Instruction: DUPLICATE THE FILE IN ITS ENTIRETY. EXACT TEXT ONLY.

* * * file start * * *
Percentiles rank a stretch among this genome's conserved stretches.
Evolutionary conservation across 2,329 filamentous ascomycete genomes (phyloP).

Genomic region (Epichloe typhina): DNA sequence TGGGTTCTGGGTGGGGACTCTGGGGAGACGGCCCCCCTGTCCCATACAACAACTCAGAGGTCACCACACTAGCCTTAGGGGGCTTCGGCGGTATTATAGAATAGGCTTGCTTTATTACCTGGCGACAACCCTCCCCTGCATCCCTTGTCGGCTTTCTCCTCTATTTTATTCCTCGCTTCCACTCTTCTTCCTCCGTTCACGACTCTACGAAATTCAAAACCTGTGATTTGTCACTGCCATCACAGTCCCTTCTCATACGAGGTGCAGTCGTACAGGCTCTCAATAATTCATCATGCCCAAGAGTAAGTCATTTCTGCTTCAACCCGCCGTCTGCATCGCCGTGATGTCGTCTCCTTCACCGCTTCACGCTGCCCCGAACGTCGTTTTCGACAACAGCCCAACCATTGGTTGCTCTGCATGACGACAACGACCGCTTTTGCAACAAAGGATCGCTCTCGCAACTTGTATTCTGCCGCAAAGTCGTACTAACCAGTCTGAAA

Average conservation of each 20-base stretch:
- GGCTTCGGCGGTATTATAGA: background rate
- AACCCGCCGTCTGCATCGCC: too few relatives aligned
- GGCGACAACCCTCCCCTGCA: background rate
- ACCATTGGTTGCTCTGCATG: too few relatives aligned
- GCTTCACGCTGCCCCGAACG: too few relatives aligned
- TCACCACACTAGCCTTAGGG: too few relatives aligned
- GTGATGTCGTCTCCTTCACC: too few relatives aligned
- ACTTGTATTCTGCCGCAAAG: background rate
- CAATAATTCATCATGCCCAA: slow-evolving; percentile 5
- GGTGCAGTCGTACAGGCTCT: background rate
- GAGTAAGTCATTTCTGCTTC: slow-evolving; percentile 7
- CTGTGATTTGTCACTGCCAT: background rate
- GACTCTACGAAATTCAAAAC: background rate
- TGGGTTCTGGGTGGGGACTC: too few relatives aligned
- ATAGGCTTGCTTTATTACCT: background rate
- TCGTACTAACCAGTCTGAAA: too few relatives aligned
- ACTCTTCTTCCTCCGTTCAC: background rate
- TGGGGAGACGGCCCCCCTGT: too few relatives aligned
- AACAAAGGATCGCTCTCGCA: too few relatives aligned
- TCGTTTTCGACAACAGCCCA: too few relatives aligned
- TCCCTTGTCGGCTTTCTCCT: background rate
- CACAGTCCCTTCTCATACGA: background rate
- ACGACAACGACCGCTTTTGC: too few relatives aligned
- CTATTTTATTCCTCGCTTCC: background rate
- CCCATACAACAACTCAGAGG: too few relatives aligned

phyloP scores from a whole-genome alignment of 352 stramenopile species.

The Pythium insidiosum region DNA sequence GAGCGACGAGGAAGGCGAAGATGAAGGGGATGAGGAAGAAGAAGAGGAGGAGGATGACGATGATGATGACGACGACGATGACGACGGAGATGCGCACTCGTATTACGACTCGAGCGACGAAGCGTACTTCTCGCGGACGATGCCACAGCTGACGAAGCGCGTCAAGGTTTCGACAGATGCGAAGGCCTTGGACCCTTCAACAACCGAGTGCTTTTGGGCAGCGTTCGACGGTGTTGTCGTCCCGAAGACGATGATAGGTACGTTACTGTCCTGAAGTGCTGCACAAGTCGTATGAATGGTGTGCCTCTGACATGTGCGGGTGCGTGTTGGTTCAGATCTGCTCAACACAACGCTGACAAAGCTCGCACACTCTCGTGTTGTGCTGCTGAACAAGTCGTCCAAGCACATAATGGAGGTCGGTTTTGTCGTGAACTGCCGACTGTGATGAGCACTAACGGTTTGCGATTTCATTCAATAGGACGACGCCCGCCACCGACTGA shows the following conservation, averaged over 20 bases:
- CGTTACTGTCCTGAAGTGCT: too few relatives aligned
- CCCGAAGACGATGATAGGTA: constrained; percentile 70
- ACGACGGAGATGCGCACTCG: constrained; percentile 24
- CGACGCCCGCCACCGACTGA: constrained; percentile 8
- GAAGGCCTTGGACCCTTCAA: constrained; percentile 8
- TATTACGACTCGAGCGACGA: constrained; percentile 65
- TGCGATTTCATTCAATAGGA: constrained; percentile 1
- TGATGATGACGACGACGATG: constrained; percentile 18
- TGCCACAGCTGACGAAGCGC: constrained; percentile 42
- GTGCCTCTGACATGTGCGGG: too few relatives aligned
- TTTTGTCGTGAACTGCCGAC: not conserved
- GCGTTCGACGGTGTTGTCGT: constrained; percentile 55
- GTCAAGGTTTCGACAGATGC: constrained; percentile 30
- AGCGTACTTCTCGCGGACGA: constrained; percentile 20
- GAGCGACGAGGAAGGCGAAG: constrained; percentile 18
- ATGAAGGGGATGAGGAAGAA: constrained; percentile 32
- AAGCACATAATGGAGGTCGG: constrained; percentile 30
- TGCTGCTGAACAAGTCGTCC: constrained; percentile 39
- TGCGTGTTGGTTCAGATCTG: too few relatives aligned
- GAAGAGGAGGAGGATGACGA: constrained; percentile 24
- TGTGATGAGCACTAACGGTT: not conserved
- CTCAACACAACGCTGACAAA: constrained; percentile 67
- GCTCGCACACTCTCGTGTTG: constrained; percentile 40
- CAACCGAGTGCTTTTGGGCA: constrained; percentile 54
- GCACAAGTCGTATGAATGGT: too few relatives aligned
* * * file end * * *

Percentiles rank a stretch among this genome's conserved stretches.
Evolutionary conservation across 2,329 filamentous ascomycete genomes (phyloP).

Genomic region (Epichloe typhina): DNA sequence TGGGTTCTGGGTGGGGACTCTGGGGAGACGGCCCCCCTGTCCCATACAACAACTCAGAGGTCACCACACTAGCCTTAGGGGGCTTCGGCGGTATTATAGAATAGGCTTGCTTTATTACCTGGCGACAACCCTCCCCTGCATCCCTTGTCGGCTTTCTCCTCTATTTTATTCCTCGCTTCCACTCTTCTTCCTCCGTTCACGACTCTACGAAATTCAAAACCTGTGATTTGTCACTGCCATCACAGTCCCTTCTCATACGAGGTGCAGTCGTACAGGCTCTCAATAATTCATCATGCCCAAGAGTAAGTCATTTCTGCTTCAACCCGCCGTCTGCATCGCCGTGATGTCGTCTCCTTCACCGCTTCACGCTGCCCCGAACGTCGTTTTCGACAACAGCCCAACCATTGGTTGCTCTGCATGACGACAACGACCGCTTTTGCAACAAAGGATCGCTCTCGCAACTTGTATTCTGCCGCAAAGTCGTACTAACCAGTCTGAAA

Average conservation of each 20-base stretch:
- GGCTTCGGCGGTATTATAGA: background rate
- AACCCGCCGTCTGCATCGCC: too few relatives aligned
- GGCGACAACCCTCCCCTGCA: background rate
- ACCATTGGTTGCTCTGCATG: too few relatives aligned
- GCTTCACGCTGCCCCGAACG: too few relatives aligned
- TCACCACACTAGCCTTAGGG: too few relatives aligned
- GTGATGTCGTCTCCTTCACC: too few relatives aligned
- ACTTGTATTCTGCCGCAAAG: background rate
- CAATAATTCATCATGCCCAA: slow-evolving; percentile 5
- GGTGCAGTCGTACAGGCTCT: background rate
- GAGTAAGTCATTTCTGCTTC: slow-evolving; percentile 7
- CTGTGATTTGTCACTGCCAT: background rate
- GACTCTACGAAATTCAAAAC: background rate
- TGGGTTCTGGGTGGGGACTC: too few relatives aligned
- ATAGGCTTGCTTTATTACCT: background rate
- TCGTACTAACCAGTCTGAAA: too few relatives aligned
- ACTCTTCTTCCTCCGTTCAC: background rate
- TGGGGAGACGGCCCCCCTGT: too few relatives aligned
- AACAAAGGATCGCTCTCGCA: too few relatives aligned
- TCGTTTTCGACAACAGCCCA: too few relatives aligned
- TCCCTTGTCGGCTTTCTCCT: background rate
- CACAGTCCCTTCTCATACGA: background rate
- ACGACAACGACCGCTTTTGC: too few relatives aligned
- CTATTTTATTCCTCGCTTCC: background rate
- CCCATACAACAACTCAGAGG: too few relatives aligned

phyloP scores from a whole-genome alignment of 352 stramenopile species.

The Pythium insidiosum region DNA sequence GAGCGACGAGGAAGGCGAAGATGAAGGGGATGAGGAAGAAGAAGAGGAGGAGGATGACGATGATGATGACGACGACGATGACGACGGAGATGCGCACTCGTATTACGACTCGAGCGACGAAGCGTACTTCTCGCGGACGATGCCACAGCTGACGAAGCGCGTCAAGGTTTCGACAGATGCGAAGGCCTTGGACCCTTCAACAACCGAGTGCTTTTGGGCAGCGTTCGACGGTGTTGTCGTCCCGAAGACGATGATAGGTACGTTACTGTCCTGAAGTGCTGCACAAGTCGTATGAATGGTGTGCCTCTGACATGTGCGGGTGCGTGTTGGTTCAGATCTGCTCAACACAACGCTGACAAAGCTCGCACACTCTCGTGTTGTGCTGCTGAACAAGTCGTCCAAGCACATAATGGAGGTCGGTTTTGTCGTGAACTGCCGACTGTGATGAGCACTAACGGTTTGCGATTTCATTCAATAGGACGACGCCCGCCACCGACTGA shows the following conservation, averaged over 20 bases:
- CGTTACTGTCCTGAAGTGCT: too few relatives aligned
- CCCGAAGACGATGATAGGTA: constrained; percentile 70
- ACGACGGAGATGCGCACTCG: constrained; percentile 24
- CGACGCCCGCCACCGACTGA: constrained; percentile 8
- GAAGGCCTTGGACCCTTCAA: constrained; percentile 8
- TATTACGACTCGAGCGACGA: constrained; percentile 65
- TGCGATTTCATTCAATAGGA: constrained; percentile 1
- TGATGATGACGACGACGATG: constrained; percentile 18
- TGCCACAGCTGACGAAGCGC: constrained; percentile 42
- GTGCCTCTGACATGTGCGGG: too few relatives aligned
- TTTTGTCGTGAACTGCCGAC: not conserved
- GCGTTCGACGGTGTTGTCGT: constrained; percentile 55
- GTCAAGGTTTCGACAGATGC: constrained; percentile 30
- AGCGTACTTCTCGCGGACGA: constrained; percentile 20
- GAGCGACGAGGAAGGCGAAG: constrained; percentile 18
- ATGAAGGGGATGAGGAAGAA: constrained; percentile 32
- AAGCACATAATGGAGGTCGG: constrained; percentile 30
- TGCTGCTGAACAAGTCGTCC: constrained; percentile 39
- TGCGTGTTGGTTCAGATCTG: too few relatives aligned
- GAAGAGGAGGAGGATGACGA: constrained; percentile 24
- TGTGATGAGCACTAACGGTT: not conserved
- CTCAACACAACGCTGACAAA: constrained; percentile 67
- GCTCGCACACTCTCGTGTTG: constrained; percentile 40
- CAACCGAGTGCTTTTGGGCA: constrained; percentile 54
- GCACAAGTCGTATGAATGGT: too few relatives aligned